Acceptance and Commitment Therapy (ACT) and is based on the premise that you should accept what is out of your personal control, and commit to action that improves and enriches your life.
Symptom reduction is not a goal of ACT, based on the view that on-going attempts to get rid of ‘symptoms’ can create problems in the first place. Instead, the aim of ACT is to maximise human potential for a rich, full and meaningful life.
The six core principles of ACT are:
This involves learning to perceive thoughts, images, memories as what they are – nothing more than bits of language, words and pictures – as opposed to what they can appear to be – threatening events, rules that must be obeyed, objective truths and facts.
This involves making room for unpleasant feelings, sensations, urges, and other private experiences. This means allowing them to come and go without struggling with them, running from them, or giving them undue attention.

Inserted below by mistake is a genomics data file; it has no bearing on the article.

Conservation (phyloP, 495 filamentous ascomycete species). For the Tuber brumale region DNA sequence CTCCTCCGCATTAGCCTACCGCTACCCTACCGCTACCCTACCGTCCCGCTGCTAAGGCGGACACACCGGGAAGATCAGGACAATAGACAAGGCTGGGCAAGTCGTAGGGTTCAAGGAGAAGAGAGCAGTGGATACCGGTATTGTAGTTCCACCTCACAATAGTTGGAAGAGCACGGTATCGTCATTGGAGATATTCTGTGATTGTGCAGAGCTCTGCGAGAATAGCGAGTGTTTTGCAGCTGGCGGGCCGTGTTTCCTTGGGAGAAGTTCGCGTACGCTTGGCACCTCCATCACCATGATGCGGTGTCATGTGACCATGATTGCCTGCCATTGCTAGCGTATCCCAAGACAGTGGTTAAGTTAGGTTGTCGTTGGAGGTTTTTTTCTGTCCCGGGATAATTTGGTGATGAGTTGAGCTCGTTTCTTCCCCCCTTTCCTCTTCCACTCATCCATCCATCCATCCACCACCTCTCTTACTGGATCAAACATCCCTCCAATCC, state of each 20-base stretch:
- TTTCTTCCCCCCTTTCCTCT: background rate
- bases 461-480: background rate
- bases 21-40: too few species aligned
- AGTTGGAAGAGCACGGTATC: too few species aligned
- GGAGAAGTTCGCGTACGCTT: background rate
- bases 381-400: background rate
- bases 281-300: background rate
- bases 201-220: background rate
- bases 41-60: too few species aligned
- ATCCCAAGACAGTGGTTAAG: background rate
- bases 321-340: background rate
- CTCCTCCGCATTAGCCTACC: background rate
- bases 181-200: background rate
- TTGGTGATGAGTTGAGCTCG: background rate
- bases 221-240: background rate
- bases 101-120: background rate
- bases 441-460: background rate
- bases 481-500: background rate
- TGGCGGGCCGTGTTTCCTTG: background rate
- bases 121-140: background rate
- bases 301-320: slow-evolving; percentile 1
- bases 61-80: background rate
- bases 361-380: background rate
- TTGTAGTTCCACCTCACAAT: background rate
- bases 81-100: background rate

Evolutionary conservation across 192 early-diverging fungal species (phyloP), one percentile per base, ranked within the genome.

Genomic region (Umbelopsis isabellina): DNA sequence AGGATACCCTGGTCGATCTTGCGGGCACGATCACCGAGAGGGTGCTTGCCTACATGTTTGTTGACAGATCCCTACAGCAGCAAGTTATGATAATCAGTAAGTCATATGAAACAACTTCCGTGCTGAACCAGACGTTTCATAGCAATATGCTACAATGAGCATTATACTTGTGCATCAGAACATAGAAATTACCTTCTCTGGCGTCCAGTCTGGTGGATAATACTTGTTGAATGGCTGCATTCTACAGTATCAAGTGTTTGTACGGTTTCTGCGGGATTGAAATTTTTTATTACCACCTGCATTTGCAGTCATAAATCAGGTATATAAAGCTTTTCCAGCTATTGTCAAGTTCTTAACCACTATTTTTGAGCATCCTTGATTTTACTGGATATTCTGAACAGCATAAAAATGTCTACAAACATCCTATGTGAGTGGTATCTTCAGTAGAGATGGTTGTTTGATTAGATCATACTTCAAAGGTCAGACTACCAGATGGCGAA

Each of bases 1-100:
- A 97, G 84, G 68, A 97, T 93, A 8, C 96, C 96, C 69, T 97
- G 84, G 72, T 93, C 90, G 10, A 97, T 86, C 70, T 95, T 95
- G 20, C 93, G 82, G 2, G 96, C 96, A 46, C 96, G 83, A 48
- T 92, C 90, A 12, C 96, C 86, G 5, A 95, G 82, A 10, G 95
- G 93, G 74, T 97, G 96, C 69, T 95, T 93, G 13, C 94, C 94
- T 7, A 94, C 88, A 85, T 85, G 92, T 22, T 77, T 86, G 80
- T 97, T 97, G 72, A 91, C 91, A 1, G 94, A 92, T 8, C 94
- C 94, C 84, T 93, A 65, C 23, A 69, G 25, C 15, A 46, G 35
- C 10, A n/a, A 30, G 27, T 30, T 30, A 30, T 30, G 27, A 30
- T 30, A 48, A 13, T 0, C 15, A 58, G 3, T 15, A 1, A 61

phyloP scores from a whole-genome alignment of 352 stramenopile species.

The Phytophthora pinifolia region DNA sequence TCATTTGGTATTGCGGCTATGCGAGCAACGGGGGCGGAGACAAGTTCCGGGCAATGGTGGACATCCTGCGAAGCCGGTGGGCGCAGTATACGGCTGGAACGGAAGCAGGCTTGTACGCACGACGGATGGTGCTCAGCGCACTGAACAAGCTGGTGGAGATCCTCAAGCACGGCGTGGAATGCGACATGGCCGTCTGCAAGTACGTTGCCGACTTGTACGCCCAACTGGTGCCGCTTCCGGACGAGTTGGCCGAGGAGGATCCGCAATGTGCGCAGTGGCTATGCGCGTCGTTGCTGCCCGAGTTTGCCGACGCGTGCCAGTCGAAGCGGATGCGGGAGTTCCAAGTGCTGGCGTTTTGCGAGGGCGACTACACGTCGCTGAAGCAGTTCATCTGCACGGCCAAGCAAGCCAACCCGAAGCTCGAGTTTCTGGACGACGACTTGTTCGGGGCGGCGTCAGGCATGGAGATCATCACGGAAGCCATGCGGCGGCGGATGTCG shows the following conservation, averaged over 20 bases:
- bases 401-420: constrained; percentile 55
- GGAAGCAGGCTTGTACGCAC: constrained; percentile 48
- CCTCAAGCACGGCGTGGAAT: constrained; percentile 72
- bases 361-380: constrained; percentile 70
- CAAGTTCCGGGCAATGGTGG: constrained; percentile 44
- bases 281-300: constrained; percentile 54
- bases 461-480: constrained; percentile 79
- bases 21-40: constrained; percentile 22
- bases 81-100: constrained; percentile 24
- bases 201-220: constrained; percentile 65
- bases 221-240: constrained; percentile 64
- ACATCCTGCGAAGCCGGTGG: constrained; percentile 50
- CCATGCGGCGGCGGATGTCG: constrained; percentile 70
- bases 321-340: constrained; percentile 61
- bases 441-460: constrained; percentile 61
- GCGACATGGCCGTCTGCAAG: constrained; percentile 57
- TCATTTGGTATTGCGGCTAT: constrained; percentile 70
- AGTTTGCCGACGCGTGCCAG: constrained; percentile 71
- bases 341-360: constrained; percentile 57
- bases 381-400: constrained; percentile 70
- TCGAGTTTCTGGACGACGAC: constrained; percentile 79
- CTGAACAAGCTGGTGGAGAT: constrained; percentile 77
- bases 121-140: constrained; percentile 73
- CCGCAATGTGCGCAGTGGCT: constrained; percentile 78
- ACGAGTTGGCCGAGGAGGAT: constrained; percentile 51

Mindfulness can be defined as: ‘Consciously bringing awareness to your here-and-now experience with openness, interest and receptiveness.’ There are many aspects to mindfulness, including living in the present moment; engaging fully in what you are doing instead of ‘getting lost’ in your thoughts; and allowing your feelings to come and go rather than trying to control them.
From this perspective, it is possible to experience directly that you are not your thoughts, feelings, memories, urges, sensations, images, roles, or physical body.
This involves clarifying what sort of person you want to be; what is significant and meaningful to you; and what you want to stand for in this life.
This includes setting goals, guided by your values, and taking effective action to achieve them.
It helps clients to:
ACT has proven effectiveness with a diverse range of issues including:
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